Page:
Killer nectars


What is killing the bees?

CSF I San José June 5th, 2019

Bees are dying: monoculture agriculture is killing them since it destroys it hábitat. Massive deforestation is ending up with biodiversity and habitats of a lot of organisms which accomplish with specific ecosystemic labors. This type of agriculture is ending with service that beneficial insects and with the pollination that bees, birds, and flies do.

Herbicides, pesticides, and insecticides such as Glyphosate, Neonicotinoid, Chlorpyrifos, Malathion, and spinosad; the list ends less. Is important to remark that the combinations of all of these products are what is killing the bees. The pesticide cocktail blocks their immune system. It increases the incidence of a pathogen that causes an infection in the middle bee intestine, and when this happens, it prompts malnutrition and early death. The biocide combination alters their central nervous system, which causes disorientation, communication, navigation, learning processes, and odor memory problems.  Some of the bees are sick or weak, and this limits them to find food or access their beehive with their new plagues and sicknesses. Bees are being killed by Monoculture agriculture with flowers that contains killers nectars.

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Bees are being killed by the agrochemical business that is managed by a few transnationals. Corruption from condescending governers with this industry and indifference from users and producers who thinks that biocides are not a risk.

Climate change is another big factor, unstable precipitations, and extreme cold weathers, winds, and droughts. Summers that do not arrive, and winters that last longer than expected, that affects the flowers cycles and phenology, and foraging bees. We are eliminating bees with the climate change that is caused by our industries that relies on fossil fuels, our consuming, transportations habits, upgrowing populations, and modern life. We enforce climate change with extensive cattle raising and with agro-food system base on monoculture agriculture.

foto nota 1.1We live in a Biodiversity crisis in which all of us form part of it. It may be a conscious action or not, but we have viscously altered the balance of the Earth. Bees and other pollinators are the vivid examples of this crisis, and their ongoing extinction must catch our attention. In Guatemala, Costa Rica, and other parts of the world; eco-agriculture farmers are saving bees lives with their cultural and clean, and healthy agro-food system. But these situations are not only related to producers. Saving bees from extinction it goes through stopping the loss of biodiversity. We have to start changing those humans activities that are causing unbalance such as monoculture agriculture that profoundly harms biodiversity. This type of agriculture generates around 70% of deforestation in Latin America during 2000 and 2010.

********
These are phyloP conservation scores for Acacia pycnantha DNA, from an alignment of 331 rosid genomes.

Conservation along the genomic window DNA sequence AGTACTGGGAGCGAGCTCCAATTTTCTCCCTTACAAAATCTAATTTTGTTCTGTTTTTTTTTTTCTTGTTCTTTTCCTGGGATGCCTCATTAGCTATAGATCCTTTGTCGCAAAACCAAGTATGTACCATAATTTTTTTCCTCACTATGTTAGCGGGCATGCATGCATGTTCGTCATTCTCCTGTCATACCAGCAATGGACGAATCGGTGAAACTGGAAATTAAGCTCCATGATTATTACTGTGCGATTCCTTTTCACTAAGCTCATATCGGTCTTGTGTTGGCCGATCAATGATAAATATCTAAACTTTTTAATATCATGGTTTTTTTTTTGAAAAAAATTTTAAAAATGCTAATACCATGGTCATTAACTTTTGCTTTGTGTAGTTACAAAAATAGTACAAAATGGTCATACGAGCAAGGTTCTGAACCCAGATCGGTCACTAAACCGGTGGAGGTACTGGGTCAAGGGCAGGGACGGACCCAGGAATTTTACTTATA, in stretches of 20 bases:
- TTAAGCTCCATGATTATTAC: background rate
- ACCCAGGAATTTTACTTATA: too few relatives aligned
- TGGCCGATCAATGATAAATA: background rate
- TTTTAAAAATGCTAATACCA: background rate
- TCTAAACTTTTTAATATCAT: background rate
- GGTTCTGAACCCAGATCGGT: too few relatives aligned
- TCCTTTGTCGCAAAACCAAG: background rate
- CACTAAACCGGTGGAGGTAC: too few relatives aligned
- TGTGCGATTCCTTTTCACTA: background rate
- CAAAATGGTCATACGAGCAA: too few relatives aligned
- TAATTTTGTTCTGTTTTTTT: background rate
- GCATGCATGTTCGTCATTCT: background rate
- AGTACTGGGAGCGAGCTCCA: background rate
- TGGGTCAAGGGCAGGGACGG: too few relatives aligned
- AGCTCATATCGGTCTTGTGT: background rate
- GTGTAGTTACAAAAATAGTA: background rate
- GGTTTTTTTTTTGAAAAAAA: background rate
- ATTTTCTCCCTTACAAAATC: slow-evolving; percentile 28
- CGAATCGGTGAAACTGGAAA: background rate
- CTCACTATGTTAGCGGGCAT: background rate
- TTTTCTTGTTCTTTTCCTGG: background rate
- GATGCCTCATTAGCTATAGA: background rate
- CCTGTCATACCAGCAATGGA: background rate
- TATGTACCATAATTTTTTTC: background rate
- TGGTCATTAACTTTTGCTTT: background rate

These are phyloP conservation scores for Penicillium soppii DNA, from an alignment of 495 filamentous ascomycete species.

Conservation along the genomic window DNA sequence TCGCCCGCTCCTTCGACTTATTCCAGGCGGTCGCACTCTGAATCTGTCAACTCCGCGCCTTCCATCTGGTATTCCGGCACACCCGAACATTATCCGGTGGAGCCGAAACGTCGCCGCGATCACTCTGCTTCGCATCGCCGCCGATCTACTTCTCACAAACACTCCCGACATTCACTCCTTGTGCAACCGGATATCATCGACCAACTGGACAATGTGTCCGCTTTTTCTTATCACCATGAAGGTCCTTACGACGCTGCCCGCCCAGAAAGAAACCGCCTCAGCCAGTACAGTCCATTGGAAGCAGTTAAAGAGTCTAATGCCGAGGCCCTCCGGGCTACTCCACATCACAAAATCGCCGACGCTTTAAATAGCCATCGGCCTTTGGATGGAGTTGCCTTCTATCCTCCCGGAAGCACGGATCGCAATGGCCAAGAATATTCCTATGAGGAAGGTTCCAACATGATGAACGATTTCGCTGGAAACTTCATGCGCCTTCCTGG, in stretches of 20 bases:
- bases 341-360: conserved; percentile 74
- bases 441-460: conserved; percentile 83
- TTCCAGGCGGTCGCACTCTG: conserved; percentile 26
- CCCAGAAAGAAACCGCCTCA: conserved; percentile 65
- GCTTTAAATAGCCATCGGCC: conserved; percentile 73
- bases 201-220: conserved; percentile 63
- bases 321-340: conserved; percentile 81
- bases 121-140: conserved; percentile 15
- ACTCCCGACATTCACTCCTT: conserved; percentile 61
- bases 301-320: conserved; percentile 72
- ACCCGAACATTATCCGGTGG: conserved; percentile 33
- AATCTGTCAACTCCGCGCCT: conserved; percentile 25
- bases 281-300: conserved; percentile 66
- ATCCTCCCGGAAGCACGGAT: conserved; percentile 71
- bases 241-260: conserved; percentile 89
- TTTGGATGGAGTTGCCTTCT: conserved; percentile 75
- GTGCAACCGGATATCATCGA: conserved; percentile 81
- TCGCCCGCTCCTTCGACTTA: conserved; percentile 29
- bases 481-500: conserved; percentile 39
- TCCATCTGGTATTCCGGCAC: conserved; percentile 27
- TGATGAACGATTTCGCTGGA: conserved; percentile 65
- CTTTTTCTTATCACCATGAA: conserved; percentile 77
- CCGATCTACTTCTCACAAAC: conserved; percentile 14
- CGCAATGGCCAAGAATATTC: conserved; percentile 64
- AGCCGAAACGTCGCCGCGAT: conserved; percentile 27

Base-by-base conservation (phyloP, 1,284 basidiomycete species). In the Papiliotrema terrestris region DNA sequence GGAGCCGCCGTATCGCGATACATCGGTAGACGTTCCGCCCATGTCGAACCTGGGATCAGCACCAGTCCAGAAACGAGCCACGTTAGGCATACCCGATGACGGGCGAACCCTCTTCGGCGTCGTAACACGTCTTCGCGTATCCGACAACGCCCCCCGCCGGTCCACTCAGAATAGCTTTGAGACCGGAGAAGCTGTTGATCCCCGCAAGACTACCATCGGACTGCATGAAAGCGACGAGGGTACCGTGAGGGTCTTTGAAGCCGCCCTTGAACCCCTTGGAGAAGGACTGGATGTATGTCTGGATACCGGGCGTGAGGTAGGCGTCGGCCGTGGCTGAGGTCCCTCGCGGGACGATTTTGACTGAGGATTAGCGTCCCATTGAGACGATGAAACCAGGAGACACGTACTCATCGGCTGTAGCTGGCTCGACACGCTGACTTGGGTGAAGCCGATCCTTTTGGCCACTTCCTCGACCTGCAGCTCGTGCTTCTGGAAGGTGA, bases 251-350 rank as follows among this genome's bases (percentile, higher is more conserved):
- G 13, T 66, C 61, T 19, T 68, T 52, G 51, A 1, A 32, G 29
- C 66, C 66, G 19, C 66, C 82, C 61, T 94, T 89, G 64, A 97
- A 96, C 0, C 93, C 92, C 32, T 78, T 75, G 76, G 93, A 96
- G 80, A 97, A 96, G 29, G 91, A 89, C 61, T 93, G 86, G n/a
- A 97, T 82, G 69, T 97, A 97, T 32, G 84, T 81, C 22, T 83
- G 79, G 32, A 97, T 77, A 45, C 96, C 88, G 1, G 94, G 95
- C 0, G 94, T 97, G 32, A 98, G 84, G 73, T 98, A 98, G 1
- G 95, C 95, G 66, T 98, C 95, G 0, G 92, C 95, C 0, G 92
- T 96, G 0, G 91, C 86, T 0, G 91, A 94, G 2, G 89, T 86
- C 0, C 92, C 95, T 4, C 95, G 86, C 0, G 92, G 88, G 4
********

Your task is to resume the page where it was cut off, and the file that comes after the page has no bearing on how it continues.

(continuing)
Monoculture is ending bees, other pollinators life, and biodiversity. This can not continue at the expense of forests, ecosystem health, life, and natural resources. Small scale eco-agriculture farmers are the important allies in this crisis, but they can not embrace it alone; it is necessary to have an alliance with countries and governors. On one hand, eco-agriculture farmers from Guatemala are trying to save bees from extinction. On the other hand, the country through governments that continuous supporting and financing the elimination of the Mediterranean fruit fly program.

During 10 years, this program has been spreading Spinosad, which is a highly toxic product for bees, pollinators, and humans. To stop the loss of biodiversity, and bees and pollinators extinction, it is necessary to start creating awareness and try to be more conscious with our actions.

Life is what keeps us on Earth, and economic activities like agriculture are taking life away from us just because people are shifting life for money. Money that it would not have any significance when all natural resources and human life become extinct 

The graph shows the results of the investigation of SOLATINA (Sociedad Latinoamericana de Investigacion en Abejas) which indicates that during a year: 2016 to 2017; 56,1 %, of mellífera beehives were lost in Chile; 12,6 %, in Ecuador and Peru, and Brasil lost 41% of native stingless bees beehives.

Written By a curious, enthusiastic being, and a little bit more, Natalia Lopez.

This article is based on the author´s impressions;it does nor represent the views or opinions of CSF

Translated By Débora Solís